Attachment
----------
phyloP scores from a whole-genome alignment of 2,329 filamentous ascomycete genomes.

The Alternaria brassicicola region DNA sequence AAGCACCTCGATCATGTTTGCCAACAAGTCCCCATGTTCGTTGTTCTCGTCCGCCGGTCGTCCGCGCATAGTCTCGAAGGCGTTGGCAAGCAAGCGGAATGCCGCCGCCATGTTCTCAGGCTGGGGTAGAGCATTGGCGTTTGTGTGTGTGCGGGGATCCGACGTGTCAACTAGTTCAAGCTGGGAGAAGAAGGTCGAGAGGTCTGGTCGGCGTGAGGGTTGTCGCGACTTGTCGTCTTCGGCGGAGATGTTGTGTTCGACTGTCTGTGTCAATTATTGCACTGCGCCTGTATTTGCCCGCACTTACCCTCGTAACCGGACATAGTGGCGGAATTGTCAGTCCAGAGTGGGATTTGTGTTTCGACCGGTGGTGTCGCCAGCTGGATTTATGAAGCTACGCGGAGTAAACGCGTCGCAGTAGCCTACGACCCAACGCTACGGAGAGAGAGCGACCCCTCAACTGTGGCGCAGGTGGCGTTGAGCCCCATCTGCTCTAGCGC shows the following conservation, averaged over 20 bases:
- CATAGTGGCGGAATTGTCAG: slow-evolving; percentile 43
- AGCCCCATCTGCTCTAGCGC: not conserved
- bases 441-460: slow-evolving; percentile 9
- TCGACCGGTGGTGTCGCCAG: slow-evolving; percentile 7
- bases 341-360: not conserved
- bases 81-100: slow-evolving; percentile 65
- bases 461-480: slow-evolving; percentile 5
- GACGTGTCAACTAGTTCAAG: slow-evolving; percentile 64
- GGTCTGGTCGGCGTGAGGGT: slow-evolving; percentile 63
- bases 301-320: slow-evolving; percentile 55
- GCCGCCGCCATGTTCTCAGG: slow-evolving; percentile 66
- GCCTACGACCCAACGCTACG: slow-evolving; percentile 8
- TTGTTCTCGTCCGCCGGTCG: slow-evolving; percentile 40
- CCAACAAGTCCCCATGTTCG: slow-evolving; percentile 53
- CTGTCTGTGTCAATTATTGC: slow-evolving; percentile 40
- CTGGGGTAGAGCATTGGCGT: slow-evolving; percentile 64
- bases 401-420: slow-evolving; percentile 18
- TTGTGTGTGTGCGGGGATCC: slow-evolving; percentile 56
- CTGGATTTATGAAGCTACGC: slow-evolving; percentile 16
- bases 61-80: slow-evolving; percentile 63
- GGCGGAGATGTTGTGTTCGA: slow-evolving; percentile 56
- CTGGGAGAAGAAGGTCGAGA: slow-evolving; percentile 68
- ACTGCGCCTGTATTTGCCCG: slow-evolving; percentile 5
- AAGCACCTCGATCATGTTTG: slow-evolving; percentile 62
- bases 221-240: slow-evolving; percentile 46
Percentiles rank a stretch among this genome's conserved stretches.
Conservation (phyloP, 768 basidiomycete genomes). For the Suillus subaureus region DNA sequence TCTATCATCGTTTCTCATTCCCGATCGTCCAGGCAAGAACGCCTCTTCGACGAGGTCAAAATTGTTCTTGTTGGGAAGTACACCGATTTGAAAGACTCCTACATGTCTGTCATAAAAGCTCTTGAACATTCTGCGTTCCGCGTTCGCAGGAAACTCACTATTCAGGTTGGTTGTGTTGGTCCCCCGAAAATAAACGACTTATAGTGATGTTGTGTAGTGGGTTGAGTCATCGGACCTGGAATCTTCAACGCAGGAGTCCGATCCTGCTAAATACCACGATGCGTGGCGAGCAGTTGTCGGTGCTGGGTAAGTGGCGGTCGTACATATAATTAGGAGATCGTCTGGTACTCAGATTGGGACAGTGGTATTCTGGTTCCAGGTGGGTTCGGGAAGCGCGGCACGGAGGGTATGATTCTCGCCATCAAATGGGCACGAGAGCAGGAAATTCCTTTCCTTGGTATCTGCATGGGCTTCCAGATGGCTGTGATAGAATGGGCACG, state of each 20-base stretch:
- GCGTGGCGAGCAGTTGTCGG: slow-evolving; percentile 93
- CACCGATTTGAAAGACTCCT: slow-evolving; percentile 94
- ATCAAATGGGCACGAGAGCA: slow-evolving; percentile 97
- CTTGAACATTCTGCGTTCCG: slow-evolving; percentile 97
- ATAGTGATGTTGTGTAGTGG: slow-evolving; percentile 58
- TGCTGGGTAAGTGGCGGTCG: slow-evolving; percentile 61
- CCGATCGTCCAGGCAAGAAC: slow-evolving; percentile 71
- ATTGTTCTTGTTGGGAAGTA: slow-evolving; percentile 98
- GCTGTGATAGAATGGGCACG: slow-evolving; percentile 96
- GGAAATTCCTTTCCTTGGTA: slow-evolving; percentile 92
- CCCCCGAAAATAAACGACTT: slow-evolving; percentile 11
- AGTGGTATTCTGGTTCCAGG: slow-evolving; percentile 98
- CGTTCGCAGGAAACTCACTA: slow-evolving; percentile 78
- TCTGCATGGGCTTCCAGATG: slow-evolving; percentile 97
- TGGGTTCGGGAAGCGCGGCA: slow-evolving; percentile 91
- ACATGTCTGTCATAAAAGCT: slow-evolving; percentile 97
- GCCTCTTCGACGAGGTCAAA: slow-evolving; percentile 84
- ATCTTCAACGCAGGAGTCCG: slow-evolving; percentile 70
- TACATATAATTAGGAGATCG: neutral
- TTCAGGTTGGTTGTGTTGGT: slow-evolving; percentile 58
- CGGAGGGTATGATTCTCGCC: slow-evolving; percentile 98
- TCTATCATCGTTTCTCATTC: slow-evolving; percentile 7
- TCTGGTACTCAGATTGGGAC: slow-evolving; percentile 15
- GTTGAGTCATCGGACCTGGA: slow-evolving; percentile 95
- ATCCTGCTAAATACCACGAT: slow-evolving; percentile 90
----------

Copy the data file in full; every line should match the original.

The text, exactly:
phyloP scores from a whole-genome alignment of 2,329 filamentous ascomycete genomes.

The Alternaria brassicicola region DNA sequence AAGCACCTCGATCATGTTTGCCAACAAGTCCCCATGTTCGTTGTTCTCGTCCGCCGGTCGTCCGCGCATAGTCTCGAAGGCGTTGGCAAGCAAGCGGAATGCCGCCGCCATGTTCTCAGGCTGGGGTAGAGCATTGGCGTTTGTGTGTGTGCGGGGATCCGACGTGTCAACTAGTTCAAGCTGGGAGAAGAAGGTCGAGAGGTCTGGTCGGCGTGAGGGTTGTCGCGACTTGTCGTCTTCGGCGGAGATGTTGTGTTCGACTGTCTGTGTCAATTATTGCACTGCGCCTGTATTTGCCCGCACTTACCCTCGTAACCGGACATAGTGGCGGAATTGTCAGTCCAGAGTGGGATTTGTGTTTCGACCGGTGGTGTCGCCAGCTGGATTTATGAAGCTACGCGGAGTAAACGCGTCGCAGTAGCCTACGACCCAACGCTACGGAGAGAGAGCGACCCCTCAACTGTGGCGCAGGTGGCGTTGAGCCCCATCTGCTCTAGCGC shows the following conservation, averaged over 20 bases:
- CATAGTGGCGGAATTGTCAG: slow-evolving; percentile 43
- AGCCCCATCTGCTCTAGCGC: not conserved
- bases 441-460: slow-evolving; percentile 9
- TCGACCGGTGGTGTCGCCAG: slow-evolving; percentile 7
- bases 341-360: not conserved
- bases 81-100: slow-evolving; percentile 65
- bases 461-480: slow-evolving; percentile 5
- GACGTGTCAACTAGTTCAAG: slow-evolving; percentile 64
- GGTCTGGTCGGCGTGAGGGT: slow-evolving; percentile 63
- bases 301-320: slow-evolving; percentile 55
- GCCGCCGCCATGTTCTCAGG: slow-evolving; percentile 66
- GCCTACGACCCAACGCTACG: slow-evolving; percentile 8
- TTGTTCTCGTCCGCCGGTCG: slow-evolving; percentile 40
- CCAACAAGTCCCCATGTTCG: slow-evolving; percentile 53
- CTGTCTGTGTCAATTATTGC: slow-evolving; percentile 40
- CTGGGGTAGAGCATTGGCGT: slow-evolving; percentile 64
- bases 401-420: slow-evolving; percentile 18
- TTGTGTGTGTGCGGGGATCC: slow-evolving; percentile 56
- CTGGATTTATGAAGCTACGC: slow-evolving; percentile 16
- bases 61-80: slow-evolving; percentile 63
- GGCGGAGATGTTGTGTTCGA: slow-evolving; percentile 56
- CTGGGAGAAGAAGGTCGAGA: slow-evolving; percentile 68
- ACTGCGCCTGTATTTGCCCG: slow-evolving; percentile 5
- AAGCACCTCGATCATGTTTG: slow-evolving; percentile 62
- bases 221-240: slow-evolving; percentile 46
Percentiles rank a stretch among this genome's conserved stretches.
Conservation (phyloP, 768 basidiomycete genomes). For the Suillus subaureus region DNA sequence TCTATCATCGTTTCTCATTCCCGATCGTCCAGGCAAGAACGCCTCTTCGACGAGGTCAAAATTGTTCTTGTTGGGAAGTACACCGATTTGAAAGACTCCTACATGTCTGTCATAAAAGCTCTTGAACATTCTGCGTTCCGCGTTCGCAGGAAACTCACTATTCAGGTTGGTTGTGTTGGTCCCCCGAAAATAAACGACTTATAGTGATGTTGTGTAGTGGGTTGAGTCATCGGACCTGGAATCTTCAACGCAGGAGTCCGATCCTGCTAAATACCACGATGCGTGGCGAGCAGTTGTCGGTGCTGGGTAAGTGGCGGTCGTACATATAATTAGGAGATCGTCTGGTACTCAGATTGGGACAGTGGTATTCTGGTTCCAGGTGGGTTCGGGAAGCGCGGCACGGAGGGTATGATTCTCGCCATCAAATGGGCACGAGAGCAGGAAATTCCTTTCCTTGGTATCTGCATGGGCTTCCAGATGGCTGTGATAGAATGGGCACG, state of each 20-base stretch:
- GCGTGGCGAGCAGTTGTCGG: slow-evolving; percentile 93
- CACCGATTTGAAAGACTCCT: slow-evolving; percentile 94
- ATCAAATGGGCACGAGAGCA: slow-evolving; percentile 97
- CTTGAACATTCTGCGTTCCG: slow-evolving; percentile 97
- ATAGTGATGTTGTGTAGTGG: slow-evolving; percentile 58
- TGCTGGGTAAGTGGCGGTCG: slow-evolving; percentile 61
- CCGATCGTCCAGGCAAGAAC: slow-evolving; percentile 71
- ATTGTTCTTGTTGGGAAGTA: slow-evolving; percentile 98
- GCTGTGATAGAATGGGCACG: slow-evolving; percentile 96
- GGAAATTCCTTTCCTTGGTA: slow-evolving; percentile 92
- CCCCCGAAAATAAACGACTT: slow-evolving; percentile 11
- AGTGGTATTCTGGTTCCAGG: slow-evolving; percentile 98
- CGTTCGCAGGAAACTCACTA: slow-evolving; percentile 78
- TCTGCATGGGCTTCCAGATG: slow-evolving; percentile 97
- TGGGTTCGGGAAGCGCGGCA: slow-evolving; percentile 91
- ACATGTCTGTCATAAAAGCT: slow-evolving; percentile 97
- GCCTCTTCGACGAGGTCAAA: slow-evolving; percentile 84
- ATCTTCAACGCAGGAGTCCG: slow-evolving; percentile 70
- TACATATAATTAGGAGATCG: neutral
- TTCAGGTTGGTTGTGTTGGT: slow-evolving; percentile 58
- CGGAGGGTATGATTCTCGCC: slow-evolving; percentile 98
- TCTATCATCGTTTCTCATTC: slow-evolving; percentile 7
- TCTGGTACTCAGATTGGGAC: slow-evolving; percentile 15
- GTTGAGTCATCGGACCTGGA: slow-evolving; percentile 95
- ATCCTGCTAAATACCACGAT: slow-evolving; percentile 90